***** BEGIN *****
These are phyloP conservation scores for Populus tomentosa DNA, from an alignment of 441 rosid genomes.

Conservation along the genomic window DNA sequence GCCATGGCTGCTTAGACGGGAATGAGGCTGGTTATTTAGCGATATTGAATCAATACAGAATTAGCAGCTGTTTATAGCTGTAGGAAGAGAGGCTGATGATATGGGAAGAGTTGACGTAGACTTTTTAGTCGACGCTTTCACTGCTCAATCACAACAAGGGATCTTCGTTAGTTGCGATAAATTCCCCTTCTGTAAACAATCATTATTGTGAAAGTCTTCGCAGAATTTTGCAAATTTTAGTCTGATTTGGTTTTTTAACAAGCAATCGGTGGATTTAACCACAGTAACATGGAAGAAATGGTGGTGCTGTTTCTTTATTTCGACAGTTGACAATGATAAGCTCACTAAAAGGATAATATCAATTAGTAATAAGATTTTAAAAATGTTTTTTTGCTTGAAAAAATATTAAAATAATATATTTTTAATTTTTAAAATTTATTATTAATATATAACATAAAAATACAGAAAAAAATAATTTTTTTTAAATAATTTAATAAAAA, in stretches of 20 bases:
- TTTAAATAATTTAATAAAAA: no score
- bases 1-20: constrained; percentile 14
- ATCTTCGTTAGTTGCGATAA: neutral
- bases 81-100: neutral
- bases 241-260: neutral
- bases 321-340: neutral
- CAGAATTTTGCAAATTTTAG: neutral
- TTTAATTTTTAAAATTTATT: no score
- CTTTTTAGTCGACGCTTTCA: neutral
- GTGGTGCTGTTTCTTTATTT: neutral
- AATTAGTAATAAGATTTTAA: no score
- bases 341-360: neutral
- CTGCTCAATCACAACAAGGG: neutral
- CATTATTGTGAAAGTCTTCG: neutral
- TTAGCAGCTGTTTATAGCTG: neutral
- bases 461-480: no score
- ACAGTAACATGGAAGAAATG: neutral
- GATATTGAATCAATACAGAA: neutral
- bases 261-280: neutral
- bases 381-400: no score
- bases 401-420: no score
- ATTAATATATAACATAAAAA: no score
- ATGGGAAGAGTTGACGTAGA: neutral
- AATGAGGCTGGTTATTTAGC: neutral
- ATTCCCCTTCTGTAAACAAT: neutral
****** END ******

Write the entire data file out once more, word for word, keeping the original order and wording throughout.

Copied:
These are phyloP conservation scores for Populus tomentosa DNA, from an alignment of 441 rosid genomes.

Conservation along the genomic window DNA sequence GCCATGGCTGCTTAGACGGGAATGAGGCTGGTTATTTAGCGATATTGAATCAATACAGAATTAGCAGCTGTTTATAGCTGTAGGAAGAGAGGCTGATGATATGGGAAGAGTTGACGTAGACTTTTTAGTCGACGCTTTCACTGCTCAATCACAACAAGGGATCTTCGTTAGTTGCGATAAATTCCCCTTCTGTAAACAATCATTATTGTGAAAGTCTTCGCAGAATTTTGCAAATTTTAGTCTGATTTGGTTTTTTAACAAGCAATCGGTGGATTTAACCACAGTAACATGGAAGAAATGGTGGTGCTGTTTCTTTATTTCGACAGTTGACAATGATAAGCTCACTAAAAGGATAATATCAATTAGTAATAAGATTTTAAAAATGTTTTTTTGCTTGAAAAAATATTAAAATAATATATTTTTAATTTTTAAAATTTATTATTAATATATAACATAAAAATACAGAAAAAAATAATTTTTTTTAAATAATTTAATAAAAA, in stretches of 20 bases:
- TTTAAATAATTTAATAAAAA: no score
- bases 1-20: constrained; percentile 14
- ATCTTCGTTAGTTGCGATAA: neutral
- bases 81-100: neutral
- bases 241-260: neutral
- bases 321-340: neutral
- CAGAATTTTGCAAATTTTAG: neutral
- TTTAATTTTTAAAATTTATT: no score
- CTTTTTAGTCGACGCTTTCA: neutral
- GTGGTGCTGTTTCTTTATTT: neutral
- AATTAGTAATAAGATTTTAA: no score
- bases 341-360: neutral
- CTGCTCAATCACAACAAGGG: neutral
- CATTATTGTGAAAGTCTTCG: neutral
- TTAGCAGCTGTTTATAGCTG: neutral
- bases 461-480: no score
- ACAGTAACATGGAAGAAATG: neutral
- GATATTGAATCAATACAGAA: neutral
- bases 261-280: neutral
- bases 381-400: no score
- bases 401-420: no score
- ATTAATATATAACATAAAAA: no score
- ATGGGAAGAGTTGACGTAGA: neutral
- AATGAGGCTGGTTATTTAGC: neutral
- ATTCCCCTTCTGTAAACAAT: neutral